Krugerrand Gold Coin Value

A Krugerrand

is a South African gold coin whose mintage began in 1967 and continues on into

the present day. Krugerrands are available in 1oz, 1/2oz, 1/4oz and 1/10oz sizes.

A Krugerrand is considered legal tender in South Africa. Krugerrands are 91.67%

gold with the remaining weight being copper.

In the 1970's

and 80's, the Krugerrand was illegal to import into many countries in the Western

Hemisphere, due to the Apartheid movement, but despite this, the Krugerrand

made up 90% of the world gold coin market by 1980. Between the years 1974 and

1985, it is estimated that 22 million gold Krugerrand coins were imported to

the United States.

The Krugerrand

was a huge success, and many other countries soon minted their own gold coins.

The Canadian Gold Maple Leaf debuted in 1979, followed by the Australian Nugget

in 1981, the Chinese Gold Panda in 1982, the American Gold Eagle in 1986, and

the British Britannia in 1987. None of these coins would exist if the Krugerrand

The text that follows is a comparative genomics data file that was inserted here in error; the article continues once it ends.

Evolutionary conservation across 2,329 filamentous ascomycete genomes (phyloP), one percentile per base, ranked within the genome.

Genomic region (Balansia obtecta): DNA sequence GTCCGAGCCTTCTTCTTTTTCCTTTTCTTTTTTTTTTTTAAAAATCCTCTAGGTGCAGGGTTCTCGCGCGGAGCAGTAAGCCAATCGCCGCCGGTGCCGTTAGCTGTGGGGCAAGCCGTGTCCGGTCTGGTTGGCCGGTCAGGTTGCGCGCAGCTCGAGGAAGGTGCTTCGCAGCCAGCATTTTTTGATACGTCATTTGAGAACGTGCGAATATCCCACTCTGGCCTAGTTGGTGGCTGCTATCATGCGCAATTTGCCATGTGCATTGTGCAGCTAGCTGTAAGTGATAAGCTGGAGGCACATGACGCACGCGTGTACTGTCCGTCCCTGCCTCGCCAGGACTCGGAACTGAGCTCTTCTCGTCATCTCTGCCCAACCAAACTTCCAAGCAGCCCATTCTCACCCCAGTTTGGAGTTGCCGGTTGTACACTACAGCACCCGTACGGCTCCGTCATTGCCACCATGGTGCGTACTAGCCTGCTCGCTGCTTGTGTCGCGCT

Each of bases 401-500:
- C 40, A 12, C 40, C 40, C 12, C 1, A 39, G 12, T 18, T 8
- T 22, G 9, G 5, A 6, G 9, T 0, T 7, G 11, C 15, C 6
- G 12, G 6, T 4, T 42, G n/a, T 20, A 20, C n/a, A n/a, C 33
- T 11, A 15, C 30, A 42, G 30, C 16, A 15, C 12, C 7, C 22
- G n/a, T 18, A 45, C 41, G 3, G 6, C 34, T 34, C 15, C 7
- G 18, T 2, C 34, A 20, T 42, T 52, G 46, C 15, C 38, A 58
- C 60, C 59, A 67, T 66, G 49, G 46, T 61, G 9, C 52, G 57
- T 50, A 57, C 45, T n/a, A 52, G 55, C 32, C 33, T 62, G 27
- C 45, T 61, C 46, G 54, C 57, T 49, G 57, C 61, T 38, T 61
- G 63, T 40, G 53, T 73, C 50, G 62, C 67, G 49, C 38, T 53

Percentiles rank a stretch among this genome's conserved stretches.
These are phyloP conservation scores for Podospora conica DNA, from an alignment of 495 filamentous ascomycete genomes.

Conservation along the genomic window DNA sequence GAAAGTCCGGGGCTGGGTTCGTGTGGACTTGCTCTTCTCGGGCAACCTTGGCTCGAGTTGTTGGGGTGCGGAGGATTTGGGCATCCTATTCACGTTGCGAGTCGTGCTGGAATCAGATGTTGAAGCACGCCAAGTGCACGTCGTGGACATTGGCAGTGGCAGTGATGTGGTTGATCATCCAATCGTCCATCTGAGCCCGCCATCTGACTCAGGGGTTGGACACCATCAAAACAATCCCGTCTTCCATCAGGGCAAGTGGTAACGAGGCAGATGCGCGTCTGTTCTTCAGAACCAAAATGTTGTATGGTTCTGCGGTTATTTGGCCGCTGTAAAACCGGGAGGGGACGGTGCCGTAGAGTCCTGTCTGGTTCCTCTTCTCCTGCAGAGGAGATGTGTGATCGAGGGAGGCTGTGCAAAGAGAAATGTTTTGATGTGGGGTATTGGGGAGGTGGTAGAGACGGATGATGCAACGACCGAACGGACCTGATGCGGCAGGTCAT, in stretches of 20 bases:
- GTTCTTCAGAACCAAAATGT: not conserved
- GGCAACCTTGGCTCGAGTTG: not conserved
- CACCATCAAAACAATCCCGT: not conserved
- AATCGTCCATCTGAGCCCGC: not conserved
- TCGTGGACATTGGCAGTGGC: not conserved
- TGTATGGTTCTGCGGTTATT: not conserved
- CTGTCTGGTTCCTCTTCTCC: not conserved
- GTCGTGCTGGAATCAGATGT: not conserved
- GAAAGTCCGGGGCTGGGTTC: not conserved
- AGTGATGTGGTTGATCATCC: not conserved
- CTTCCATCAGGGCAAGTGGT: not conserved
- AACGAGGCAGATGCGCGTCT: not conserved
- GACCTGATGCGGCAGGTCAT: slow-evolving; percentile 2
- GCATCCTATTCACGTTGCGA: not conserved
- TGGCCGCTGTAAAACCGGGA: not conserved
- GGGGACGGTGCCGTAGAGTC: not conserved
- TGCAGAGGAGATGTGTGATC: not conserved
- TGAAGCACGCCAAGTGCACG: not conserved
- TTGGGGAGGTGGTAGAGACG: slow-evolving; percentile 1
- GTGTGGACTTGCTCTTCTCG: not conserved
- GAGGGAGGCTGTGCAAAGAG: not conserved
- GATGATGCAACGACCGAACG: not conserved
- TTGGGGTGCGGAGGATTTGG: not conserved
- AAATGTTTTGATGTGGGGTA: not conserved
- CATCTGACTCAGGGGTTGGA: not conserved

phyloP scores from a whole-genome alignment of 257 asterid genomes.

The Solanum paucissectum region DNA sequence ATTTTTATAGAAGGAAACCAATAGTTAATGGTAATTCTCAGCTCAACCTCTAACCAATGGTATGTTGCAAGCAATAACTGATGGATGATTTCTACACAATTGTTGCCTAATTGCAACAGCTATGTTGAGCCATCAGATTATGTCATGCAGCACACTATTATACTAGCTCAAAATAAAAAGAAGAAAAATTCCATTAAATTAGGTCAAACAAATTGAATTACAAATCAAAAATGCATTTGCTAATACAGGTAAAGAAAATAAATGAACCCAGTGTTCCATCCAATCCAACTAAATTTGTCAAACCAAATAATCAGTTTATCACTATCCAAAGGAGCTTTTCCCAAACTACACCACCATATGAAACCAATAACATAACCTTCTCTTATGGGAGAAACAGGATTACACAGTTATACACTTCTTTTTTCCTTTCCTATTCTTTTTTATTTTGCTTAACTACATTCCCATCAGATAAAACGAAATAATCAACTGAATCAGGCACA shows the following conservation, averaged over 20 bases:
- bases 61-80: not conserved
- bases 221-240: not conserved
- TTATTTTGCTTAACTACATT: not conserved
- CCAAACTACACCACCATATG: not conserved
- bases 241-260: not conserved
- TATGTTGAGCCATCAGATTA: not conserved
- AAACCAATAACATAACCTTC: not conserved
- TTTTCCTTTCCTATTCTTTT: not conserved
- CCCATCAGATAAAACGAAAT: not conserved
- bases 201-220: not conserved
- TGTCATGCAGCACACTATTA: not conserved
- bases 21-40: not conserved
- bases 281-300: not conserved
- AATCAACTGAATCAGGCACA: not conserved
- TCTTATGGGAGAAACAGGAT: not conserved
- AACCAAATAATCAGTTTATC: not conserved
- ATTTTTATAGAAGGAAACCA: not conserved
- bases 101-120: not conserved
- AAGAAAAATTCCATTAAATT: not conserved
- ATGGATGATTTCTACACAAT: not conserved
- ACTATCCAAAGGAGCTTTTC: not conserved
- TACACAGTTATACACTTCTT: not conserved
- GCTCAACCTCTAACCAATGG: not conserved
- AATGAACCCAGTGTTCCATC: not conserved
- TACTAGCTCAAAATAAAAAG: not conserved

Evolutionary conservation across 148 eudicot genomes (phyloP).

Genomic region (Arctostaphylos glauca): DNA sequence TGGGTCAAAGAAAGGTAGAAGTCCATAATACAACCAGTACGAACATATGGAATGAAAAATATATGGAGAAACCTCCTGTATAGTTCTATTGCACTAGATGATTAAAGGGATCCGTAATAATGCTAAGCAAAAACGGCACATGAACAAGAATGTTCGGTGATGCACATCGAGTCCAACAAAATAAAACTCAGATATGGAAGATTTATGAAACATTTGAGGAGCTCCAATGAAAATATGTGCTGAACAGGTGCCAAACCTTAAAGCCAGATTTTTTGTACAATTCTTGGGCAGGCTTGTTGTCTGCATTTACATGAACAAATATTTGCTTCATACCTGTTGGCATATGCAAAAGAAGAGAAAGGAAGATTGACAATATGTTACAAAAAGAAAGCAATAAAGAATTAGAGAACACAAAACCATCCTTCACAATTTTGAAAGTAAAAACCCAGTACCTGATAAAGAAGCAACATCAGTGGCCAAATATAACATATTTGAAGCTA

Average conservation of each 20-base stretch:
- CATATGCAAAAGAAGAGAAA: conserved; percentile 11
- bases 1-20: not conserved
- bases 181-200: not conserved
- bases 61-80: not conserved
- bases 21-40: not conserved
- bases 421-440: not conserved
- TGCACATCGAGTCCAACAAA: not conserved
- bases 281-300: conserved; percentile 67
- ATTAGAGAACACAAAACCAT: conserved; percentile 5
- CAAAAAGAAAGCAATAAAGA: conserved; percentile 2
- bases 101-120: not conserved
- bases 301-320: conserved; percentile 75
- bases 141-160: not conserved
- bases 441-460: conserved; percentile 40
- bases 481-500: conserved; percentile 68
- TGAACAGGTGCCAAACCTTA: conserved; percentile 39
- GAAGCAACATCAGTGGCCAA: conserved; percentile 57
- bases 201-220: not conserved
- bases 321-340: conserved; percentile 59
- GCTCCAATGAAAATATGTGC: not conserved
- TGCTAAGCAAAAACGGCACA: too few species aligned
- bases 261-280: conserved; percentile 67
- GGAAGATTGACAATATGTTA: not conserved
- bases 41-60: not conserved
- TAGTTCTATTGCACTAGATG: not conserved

hadn't seen such a massive popularity.


mints have even tried to copy the style of the Krugerrand, some depicting the

image of Paul Kruger and even of the springbok antelope, while some attempt

the steal the design of the Krugerrand completely, just altering the description

on the Krugerrand coin. The South African Mint has nothing to do with the manufacture

of these fake Krugerrands, and they therefor have no legal tender status, unlike

the true South African Krugerrand.

A 1oz Krugerrand

is 32.77mm in diameter and 2.84mm thick. The Krugerrand features the face of

Paul Kruger on the obverse. Paul Kruger was a 4 term president of the South

African Republic, and the work Krugerrand comes from his last name. The reverse

of the Krugerrand features a springbok antelope, and bears the inscription "Krugerrand

fynegold 1oz fine gold".

The South

African Mint Company produces both standard Krugerrands and a proof version

of the Krugerrand gold coin. The proof Krugerrand has a mirror finish and is

available in smaller quantities than the standard Krugerrand. Proof Krugerrands

can also be distinguished by the number of serrations on the edge of the coin,

it has 220 compared to the non-proof Krugerrand, which only has 160 serrations.

The Salvation

Army has been receiving gold Krugerrand coins in their collection buckets, donated

by an anonymous benefactor or benefactors in several cities, including Atlanta,

Seattle and Fargo, ND. Krugerrand coins have long been a very popular way to

buy and sell gold coins, and are one of the easiest to recognize gold coins

on the market today.

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